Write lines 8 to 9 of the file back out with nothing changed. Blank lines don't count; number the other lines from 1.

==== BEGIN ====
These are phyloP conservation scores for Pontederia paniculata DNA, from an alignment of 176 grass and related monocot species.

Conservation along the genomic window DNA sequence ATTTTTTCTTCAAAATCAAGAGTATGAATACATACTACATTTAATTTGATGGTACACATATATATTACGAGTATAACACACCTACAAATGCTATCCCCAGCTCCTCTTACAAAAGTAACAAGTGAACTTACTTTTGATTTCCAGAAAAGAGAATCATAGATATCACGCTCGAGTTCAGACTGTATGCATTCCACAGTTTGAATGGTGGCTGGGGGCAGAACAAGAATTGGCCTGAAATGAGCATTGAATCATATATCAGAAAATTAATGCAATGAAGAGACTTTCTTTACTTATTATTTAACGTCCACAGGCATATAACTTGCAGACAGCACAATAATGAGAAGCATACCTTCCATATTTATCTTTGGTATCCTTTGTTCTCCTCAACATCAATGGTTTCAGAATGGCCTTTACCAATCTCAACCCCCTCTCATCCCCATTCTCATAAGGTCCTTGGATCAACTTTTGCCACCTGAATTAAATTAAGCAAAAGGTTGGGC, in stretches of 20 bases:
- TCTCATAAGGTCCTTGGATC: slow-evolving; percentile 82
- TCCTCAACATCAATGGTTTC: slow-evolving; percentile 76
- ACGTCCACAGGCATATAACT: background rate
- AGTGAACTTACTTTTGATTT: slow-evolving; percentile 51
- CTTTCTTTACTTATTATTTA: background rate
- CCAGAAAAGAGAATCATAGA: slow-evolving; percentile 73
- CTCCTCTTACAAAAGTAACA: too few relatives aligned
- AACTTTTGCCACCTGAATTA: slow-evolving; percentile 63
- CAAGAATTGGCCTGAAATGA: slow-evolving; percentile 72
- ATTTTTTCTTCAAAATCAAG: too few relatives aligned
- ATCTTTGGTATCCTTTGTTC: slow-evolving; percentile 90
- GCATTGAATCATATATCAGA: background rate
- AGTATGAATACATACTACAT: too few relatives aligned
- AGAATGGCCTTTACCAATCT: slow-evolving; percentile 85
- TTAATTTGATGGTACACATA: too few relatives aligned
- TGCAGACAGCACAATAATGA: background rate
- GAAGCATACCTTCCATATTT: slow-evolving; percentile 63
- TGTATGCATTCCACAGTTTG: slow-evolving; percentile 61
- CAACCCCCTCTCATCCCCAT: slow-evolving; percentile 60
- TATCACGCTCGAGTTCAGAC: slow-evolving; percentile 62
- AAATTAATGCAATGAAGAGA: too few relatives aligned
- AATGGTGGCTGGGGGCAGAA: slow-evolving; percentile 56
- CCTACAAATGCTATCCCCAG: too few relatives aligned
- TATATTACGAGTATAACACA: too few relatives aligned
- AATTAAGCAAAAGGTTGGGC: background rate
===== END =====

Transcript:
- CCAGAAAAGAGAATCATAGA: slow-evolving; percentile 73
- CTCCTCTTACAAAAGTAACA: too few relatives aligned